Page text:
Chris Dent and Ben Swallow : Modelling for Policy - Learning from COVID and Energy
From James Stewart on March 26th, 2021
The evidence from computational models is gaining is use and legitimacy in the field of policy and strategy making, as data availability, computational power, and modelling techniques develop, bring model based decision making into the public eye. For over 100 years mathematical and computational models have been used generate evidence to inform policy and the public - weather forecasting, disease outbreaks, natural disasters, economic forecasting, etc. They are not only use to help prepare for natural events, but are used to inform choices in policy and business, and increasingly as the basis for realtime operations - "automated decision making".
While mathematical models maybe used in deterministic prediction, many contemporary computational models help us deal with the unknown and the uncertain - they help estimate gaps in data, or provide probabilistic scenarios of the future. However, the results from running models can always be contested, and probabilistic evidence can be hard to incorporate in to policy and public debate. It is also hard to interpret and trust the expert's jargon and graphs when compared with political certainties or established heuristics.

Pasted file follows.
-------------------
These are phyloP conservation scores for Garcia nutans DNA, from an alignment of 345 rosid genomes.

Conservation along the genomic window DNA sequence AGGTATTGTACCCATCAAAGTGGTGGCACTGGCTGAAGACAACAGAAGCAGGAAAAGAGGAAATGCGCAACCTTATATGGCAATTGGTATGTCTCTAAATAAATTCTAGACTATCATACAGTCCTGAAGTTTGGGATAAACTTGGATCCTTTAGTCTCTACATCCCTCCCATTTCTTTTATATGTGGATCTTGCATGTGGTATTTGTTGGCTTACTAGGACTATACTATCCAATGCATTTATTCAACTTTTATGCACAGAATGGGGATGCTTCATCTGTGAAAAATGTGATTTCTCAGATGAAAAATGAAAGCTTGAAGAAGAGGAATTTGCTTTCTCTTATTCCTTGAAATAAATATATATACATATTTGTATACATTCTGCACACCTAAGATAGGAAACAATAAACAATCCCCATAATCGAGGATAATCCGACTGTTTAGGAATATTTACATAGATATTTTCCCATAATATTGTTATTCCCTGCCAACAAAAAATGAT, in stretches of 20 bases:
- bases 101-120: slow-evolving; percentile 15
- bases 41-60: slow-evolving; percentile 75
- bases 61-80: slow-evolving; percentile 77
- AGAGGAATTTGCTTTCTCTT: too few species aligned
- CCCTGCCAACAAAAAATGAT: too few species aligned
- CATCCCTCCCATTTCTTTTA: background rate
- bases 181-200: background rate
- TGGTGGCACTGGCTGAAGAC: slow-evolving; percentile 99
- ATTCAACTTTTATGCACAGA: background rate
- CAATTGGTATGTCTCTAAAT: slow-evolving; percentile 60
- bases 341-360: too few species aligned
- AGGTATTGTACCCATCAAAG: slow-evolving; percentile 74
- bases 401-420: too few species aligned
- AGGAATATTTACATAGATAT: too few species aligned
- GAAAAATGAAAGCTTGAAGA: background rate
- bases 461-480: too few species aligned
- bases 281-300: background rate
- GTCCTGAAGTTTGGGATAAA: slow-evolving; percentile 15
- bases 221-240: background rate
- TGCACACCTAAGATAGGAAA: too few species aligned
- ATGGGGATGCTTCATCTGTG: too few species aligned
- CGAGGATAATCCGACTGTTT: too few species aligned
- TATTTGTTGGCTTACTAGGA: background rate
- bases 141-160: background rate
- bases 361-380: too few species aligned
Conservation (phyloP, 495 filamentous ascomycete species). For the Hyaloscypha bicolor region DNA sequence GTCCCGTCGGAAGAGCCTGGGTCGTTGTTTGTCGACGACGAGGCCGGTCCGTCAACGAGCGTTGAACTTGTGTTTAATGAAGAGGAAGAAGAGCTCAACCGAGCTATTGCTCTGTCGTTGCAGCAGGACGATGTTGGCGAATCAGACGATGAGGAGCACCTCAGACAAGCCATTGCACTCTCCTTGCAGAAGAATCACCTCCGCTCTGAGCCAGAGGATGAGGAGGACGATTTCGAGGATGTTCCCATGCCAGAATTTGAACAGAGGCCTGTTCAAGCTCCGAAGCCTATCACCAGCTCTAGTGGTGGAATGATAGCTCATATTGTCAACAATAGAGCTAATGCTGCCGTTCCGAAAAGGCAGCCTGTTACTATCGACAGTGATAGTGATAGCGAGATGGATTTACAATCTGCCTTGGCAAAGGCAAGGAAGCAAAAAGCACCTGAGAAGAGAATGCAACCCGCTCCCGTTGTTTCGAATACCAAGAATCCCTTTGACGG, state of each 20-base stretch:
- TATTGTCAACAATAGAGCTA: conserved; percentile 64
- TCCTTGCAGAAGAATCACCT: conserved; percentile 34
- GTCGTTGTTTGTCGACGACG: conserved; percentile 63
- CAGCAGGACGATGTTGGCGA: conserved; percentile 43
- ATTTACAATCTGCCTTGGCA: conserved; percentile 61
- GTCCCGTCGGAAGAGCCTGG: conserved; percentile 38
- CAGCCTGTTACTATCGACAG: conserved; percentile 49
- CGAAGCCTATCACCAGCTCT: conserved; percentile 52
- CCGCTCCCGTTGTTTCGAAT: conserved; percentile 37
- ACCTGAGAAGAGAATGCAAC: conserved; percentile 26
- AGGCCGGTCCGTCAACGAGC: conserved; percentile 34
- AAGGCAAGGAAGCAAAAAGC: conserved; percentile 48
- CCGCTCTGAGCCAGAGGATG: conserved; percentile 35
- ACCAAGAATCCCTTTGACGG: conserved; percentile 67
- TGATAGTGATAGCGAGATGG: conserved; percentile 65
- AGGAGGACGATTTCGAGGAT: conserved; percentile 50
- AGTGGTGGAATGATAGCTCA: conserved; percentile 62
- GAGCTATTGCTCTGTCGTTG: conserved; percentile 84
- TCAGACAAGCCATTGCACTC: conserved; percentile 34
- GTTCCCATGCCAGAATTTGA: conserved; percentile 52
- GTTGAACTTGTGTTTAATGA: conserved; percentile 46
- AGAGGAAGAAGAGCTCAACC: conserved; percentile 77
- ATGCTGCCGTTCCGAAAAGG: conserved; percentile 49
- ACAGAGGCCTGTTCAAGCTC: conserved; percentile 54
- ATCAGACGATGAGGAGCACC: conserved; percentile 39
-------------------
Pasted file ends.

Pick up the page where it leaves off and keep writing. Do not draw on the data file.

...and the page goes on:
The climate change threat saw the rise of modelling in political and public consciousness, and the COVID crisis doubled this, with the whole public struggling to analyse predictions, and life changing decisions being made by political leaders on the basis of hastily repurposed flu models and debatable graphics. Different choices of and in models, often understood by relatively few people can have profound impact on decisions. In this session we welcome two mathematicians to present and discuss modelling in COVID, and invite you to think about the future role of models across public policy.
Chris and Ben are collaborating on a report to be published by the end of 2021 by the Newton Insitute, on mathematical sciences in the COVID pandemic